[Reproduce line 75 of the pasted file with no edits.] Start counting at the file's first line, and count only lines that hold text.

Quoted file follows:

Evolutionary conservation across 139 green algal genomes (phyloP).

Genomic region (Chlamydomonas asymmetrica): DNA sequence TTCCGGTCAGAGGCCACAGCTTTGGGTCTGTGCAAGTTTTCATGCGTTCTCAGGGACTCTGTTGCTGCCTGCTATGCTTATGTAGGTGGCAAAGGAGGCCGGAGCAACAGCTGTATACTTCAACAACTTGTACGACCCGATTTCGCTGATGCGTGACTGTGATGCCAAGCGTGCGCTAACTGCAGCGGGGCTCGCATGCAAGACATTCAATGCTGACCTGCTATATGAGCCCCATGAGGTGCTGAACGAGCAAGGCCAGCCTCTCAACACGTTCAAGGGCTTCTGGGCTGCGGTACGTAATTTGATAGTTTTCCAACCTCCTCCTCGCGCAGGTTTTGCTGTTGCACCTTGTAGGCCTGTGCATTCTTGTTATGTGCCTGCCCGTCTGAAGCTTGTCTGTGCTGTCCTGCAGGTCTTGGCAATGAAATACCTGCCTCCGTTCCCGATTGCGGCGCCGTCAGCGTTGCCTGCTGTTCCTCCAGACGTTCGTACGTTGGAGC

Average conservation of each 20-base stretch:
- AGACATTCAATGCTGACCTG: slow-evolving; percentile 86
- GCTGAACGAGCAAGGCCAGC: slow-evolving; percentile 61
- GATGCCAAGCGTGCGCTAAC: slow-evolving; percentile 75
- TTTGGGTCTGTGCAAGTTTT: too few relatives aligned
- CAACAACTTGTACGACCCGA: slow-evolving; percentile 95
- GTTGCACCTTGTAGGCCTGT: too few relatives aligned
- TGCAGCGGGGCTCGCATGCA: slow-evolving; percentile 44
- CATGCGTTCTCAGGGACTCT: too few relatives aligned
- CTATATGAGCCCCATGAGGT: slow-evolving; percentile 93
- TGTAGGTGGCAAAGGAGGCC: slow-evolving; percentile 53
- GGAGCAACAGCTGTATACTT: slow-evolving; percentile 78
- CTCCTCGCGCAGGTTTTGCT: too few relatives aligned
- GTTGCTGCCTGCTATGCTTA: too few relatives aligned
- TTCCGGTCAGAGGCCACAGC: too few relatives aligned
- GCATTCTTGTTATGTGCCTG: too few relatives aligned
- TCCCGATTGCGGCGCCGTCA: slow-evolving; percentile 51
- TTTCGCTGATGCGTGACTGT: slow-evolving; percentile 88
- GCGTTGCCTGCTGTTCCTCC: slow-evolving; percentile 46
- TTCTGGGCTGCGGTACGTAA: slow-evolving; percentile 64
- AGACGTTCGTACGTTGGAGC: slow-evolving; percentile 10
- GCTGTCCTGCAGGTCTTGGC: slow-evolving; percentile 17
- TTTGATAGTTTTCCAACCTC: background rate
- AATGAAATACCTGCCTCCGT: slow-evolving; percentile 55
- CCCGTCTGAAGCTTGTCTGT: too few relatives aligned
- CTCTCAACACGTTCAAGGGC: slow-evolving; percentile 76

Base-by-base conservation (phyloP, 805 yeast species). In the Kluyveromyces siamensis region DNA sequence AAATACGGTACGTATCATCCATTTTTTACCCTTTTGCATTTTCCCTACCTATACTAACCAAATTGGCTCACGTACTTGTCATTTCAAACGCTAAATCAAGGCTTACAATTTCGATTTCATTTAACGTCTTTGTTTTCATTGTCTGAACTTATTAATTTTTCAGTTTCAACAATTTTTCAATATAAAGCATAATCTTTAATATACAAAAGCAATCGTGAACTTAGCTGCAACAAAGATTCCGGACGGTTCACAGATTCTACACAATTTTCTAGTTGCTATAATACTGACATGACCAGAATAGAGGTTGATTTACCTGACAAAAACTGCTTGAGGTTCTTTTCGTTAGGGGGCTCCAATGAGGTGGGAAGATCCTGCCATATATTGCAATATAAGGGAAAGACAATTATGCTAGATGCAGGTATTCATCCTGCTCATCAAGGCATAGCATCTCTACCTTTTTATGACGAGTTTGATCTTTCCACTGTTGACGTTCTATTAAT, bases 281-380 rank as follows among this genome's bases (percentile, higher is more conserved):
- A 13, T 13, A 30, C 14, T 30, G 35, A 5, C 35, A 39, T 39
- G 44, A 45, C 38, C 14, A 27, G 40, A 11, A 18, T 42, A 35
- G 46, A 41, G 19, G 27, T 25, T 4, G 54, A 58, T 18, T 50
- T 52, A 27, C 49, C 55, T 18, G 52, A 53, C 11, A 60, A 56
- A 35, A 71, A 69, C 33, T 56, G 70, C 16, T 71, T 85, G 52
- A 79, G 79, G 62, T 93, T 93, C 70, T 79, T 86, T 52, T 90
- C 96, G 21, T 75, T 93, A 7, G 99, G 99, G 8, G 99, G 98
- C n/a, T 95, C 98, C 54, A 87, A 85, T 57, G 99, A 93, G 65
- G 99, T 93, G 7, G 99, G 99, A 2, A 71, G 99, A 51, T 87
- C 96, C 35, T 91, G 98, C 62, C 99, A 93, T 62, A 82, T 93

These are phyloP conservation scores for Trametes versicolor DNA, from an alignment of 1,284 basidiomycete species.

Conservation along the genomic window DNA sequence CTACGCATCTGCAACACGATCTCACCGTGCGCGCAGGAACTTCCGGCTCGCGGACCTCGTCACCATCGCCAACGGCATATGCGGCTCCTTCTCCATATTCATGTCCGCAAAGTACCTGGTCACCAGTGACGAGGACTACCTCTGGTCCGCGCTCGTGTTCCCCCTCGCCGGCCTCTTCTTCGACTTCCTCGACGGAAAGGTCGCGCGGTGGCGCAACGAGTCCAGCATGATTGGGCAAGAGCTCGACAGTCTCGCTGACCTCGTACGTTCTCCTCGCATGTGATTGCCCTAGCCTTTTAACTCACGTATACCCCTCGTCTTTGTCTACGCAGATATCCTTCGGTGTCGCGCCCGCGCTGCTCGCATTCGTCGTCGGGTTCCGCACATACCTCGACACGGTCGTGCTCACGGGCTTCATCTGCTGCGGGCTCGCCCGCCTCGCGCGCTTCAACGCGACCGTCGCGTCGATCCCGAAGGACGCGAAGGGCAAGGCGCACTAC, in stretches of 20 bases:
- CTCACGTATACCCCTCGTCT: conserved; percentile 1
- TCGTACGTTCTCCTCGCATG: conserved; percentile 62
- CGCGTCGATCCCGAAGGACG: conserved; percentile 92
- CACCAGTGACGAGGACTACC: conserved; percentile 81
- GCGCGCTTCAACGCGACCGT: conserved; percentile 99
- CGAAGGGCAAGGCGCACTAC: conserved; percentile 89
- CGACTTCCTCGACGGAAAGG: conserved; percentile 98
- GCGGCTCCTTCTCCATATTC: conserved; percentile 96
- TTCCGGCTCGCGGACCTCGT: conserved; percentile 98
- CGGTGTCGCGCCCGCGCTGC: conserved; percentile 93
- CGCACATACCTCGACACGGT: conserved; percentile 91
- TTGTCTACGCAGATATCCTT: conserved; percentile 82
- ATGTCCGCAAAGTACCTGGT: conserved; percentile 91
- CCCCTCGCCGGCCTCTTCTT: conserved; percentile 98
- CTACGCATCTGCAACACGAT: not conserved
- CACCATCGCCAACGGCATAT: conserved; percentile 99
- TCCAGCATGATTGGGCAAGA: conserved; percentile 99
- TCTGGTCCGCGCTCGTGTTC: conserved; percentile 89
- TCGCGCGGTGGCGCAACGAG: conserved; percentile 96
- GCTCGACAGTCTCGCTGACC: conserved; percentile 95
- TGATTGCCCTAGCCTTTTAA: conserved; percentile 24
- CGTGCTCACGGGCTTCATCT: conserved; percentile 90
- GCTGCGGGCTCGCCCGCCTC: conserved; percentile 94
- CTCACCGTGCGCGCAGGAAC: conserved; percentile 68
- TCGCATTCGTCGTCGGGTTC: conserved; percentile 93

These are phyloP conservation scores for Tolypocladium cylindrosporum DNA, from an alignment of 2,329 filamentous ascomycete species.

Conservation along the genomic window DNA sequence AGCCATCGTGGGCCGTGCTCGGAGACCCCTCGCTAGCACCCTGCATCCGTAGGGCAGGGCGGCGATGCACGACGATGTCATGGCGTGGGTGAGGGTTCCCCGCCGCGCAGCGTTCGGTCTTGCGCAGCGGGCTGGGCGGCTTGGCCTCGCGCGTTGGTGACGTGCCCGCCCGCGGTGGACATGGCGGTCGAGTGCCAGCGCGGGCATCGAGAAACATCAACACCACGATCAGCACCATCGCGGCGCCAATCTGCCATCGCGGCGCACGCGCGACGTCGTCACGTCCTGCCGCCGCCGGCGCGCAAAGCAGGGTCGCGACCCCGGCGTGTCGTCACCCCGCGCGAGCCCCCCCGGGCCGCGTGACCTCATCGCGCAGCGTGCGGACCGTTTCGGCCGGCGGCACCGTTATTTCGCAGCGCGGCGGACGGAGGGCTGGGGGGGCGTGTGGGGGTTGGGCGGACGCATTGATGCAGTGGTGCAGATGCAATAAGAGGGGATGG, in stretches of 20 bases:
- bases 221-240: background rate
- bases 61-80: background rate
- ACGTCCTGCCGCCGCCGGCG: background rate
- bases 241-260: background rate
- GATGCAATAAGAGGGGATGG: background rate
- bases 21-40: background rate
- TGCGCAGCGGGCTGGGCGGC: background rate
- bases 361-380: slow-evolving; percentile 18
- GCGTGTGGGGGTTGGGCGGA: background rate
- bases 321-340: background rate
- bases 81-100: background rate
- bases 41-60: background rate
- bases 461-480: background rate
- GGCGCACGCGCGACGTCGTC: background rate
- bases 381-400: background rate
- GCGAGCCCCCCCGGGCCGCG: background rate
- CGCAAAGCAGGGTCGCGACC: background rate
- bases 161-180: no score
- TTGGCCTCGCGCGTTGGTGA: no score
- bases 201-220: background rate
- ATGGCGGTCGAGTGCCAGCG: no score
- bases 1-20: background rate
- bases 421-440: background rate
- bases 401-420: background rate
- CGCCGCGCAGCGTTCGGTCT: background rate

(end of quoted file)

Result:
- TGCGCAGCGGGCTGGGCGGC: background rate